19A - American Amber Ale
An amber, hoppy, moderate-strength American craft beer with a malty caramel flavor. The balance can vary quite a bit, with some versions being fairly malty and others being aggressively hoppy. Hoppy and bitter versions should not have clashing flavors with the caramel malt profile.
Deep amber to coppery-brown in color, sometimes with a reddish hue. Moderately large off-white head with good retention. Generally quite clear.
Low to moderate hop aroma reflective of American or New World hop varieties (citrus, floral, pine, resin, spice, tropical fruit, stone fruit, berry, or melon). A citrusy hop character is common, but not required. Moderately-low to moderately-high maltiness, usually with a moderate caramel character, that can either support, balance, or sometimes mask the hop presentation. Esters vary from moderate to none.
Moderate to high hop flavor with similar characteristics as the aroma. Malt flavors are moderate to strong, and usually show an initial malty sweetness followed by a moderate caramel flavorand sometimes toasty or biscuity malt flavors in lesser amounts. Dark or roasted malt flavors absent. Moderate to moderately-high bitterness. Balance can vary from somewhat malty to somewhat bitter. Fruity esters can be moderate to none. Caramel sweetness, hop flavor, and bitterness can linger somewhat into the medium to full yet dry finish.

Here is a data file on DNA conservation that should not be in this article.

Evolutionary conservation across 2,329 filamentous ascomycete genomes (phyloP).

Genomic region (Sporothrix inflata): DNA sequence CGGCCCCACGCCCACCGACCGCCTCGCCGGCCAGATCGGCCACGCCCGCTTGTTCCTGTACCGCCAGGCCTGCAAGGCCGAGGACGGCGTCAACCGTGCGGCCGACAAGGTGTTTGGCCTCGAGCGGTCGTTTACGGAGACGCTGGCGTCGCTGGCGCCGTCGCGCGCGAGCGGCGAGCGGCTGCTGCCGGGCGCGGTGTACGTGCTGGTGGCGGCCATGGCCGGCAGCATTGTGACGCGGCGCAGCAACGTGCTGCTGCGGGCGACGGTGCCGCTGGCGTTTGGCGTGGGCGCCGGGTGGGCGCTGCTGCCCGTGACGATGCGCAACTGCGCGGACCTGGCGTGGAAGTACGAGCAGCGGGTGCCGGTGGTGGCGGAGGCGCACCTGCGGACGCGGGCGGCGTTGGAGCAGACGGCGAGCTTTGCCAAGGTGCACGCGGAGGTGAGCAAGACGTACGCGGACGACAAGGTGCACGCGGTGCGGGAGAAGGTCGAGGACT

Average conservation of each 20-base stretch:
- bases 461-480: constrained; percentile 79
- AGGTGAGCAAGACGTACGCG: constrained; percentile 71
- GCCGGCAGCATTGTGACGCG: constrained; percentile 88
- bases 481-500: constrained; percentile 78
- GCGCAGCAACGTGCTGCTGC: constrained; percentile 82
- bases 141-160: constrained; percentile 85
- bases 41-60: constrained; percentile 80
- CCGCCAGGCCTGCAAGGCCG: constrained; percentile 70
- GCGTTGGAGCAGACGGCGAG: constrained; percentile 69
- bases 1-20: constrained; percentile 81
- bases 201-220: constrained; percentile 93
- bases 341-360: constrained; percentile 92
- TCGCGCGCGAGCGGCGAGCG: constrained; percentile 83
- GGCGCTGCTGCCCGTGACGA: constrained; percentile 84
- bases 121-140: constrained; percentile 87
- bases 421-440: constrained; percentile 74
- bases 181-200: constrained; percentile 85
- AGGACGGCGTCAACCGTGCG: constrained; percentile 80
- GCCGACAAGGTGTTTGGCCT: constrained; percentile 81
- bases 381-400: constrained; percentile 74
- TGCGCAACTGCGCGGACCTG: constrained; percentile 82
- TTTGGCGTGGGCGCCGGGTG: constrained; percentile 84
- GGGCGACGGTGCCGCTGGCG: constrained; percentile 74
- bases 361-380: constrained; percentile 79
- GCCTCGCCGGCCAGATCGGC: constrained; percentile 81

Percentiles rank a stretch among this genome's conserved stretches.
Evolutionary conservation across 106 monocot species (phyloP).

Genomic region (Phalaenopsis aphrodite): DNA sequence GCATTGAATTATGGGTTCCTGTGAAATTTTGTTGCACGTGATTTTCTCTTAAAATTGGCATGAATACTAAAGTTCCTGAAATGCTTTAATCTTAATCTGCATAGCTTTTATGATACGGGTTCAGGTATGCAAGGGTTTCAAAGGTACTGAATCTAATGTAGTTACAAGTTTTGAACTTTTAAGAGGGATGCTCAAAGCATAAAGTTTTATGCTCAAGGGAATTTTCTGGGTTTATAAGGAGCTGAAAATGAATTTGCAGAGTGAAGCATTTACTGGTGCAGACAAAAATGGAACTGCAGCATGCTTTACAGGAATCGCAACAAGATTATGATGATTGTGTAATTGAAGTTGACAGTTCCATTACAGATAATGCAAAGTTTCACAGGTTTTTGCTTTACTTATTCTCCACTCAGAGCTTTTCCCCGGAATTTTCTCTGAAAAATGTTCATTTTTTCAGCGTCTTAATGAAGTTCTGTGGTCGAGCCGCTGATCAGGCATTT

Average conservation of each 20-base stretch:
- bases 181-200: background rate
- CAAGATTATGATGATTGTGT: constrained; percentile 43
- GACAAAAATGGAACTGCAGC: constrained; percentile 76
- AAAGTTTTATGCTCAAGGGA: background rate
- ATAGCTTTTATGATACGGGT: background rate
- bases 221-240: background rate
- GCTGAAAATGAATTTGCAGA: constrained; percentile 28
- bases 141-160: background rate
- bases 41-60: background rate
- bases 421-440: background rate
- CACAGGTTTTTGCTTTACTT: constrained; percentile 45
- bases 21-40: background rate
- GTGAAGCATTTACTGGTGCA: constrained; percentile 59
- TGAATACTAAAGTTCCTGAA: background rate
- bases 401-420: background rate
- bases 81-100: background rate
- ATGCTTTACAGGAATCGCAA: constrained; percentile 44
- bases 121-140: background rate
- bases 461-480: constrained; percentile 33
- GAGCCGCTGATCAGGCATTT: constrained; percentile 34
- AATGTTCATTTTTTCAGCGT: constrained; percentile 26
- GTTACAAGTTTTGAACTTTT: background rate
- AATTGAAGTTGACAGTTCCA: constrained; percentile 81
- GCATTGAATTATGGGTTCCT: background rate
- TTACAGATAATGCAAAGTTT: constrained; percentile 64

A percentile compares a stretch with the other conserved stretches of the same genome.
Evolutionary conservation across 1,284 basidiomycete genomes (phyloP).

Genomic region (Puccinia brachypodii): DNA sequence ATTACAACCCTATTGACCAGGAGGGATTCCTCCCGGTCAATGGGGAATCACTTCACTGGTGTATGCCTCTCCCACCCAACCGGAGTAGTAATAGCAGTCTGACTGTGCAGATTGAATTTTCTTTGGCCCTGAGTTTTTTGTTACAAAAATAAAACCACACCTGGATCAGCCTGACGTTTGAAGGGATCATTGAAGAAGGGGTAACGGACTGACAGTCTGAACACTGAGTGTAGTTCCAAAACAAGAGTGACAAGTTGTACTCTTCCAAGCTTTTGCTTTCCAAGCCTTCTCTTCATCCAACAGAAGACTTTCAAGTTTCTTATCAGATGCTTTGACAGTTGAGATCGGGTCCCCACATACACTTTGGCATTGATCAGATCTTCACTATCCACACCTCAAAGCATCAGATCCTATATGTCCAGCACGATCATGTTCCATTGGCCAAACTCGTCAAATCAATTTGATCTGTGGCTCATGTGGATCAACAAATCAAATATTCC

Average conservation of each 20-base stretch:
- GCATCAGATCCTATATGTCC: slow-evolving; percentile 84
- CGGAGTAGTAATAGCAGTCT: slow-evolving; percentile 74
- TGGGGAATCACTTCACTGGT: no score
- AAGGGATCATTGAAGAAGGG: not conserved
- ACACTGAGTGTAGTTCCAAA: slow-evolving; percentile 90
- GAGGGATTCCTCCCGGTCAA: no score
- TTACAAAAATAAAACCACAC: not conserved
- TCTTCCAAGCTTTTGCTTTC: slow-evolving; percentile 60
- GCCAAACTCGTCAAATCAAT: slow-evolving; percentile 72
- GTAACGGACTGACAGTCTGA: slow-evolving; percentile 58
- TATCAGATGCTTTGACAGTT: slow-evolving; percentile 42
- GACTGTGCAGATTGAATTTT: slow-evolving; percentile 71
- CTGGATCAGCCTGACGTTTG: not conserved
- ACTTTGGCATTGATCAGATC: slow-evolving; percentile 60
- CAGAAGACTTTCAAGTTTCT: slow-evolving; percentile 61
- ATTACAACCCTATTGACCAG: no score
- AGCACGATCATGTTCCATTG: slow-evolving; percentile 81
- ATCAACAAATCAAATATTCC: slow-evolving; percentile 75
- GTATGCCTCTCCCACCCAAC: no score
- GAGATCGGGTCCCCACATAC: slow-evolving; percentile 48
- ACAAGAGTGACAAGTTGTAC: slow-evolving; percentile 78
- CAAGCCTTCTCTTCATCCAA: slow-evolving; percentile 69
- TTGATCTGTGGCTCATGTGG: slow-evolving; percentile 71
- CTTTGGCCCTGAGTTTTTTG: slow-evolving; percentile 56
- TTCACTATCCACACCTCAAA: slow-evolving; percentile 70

Medium to medium-full body. Medium to high carbonation. Overall smooth finish without astringency. Stronger versions may have a slight alcohol warmth.
Darker, more caramelly, more body, and generally less bitter in the balance than American Pale Ales. Less alcohol, bitterness, and hop character than Red IPAs. Less strength, malt, and hop character than American Strong Ales. Less chocolate and dark caramel than an American Brown Ale.
Neutral pale ale malt. Medium to dark crystal malts. American or New World hops, often with citrusy flavors, are common but others may also be used. Neutral to lightly estery yeast.
A modern American craft beer style developed as a variation from American Pale Ales. Mendocino Red Tail Ale was first made in 1983, and was known regionally as a Red Ale. This served as the progenitor of Double Reds (American Strong Ale), Red IPAs, and other hoppy, caramelly beers.
Can overlap in color with darker American pale ales, but with a different malt flavor and balance. A range of balance exists in this style, from balanced and malty to more aggressively hopped.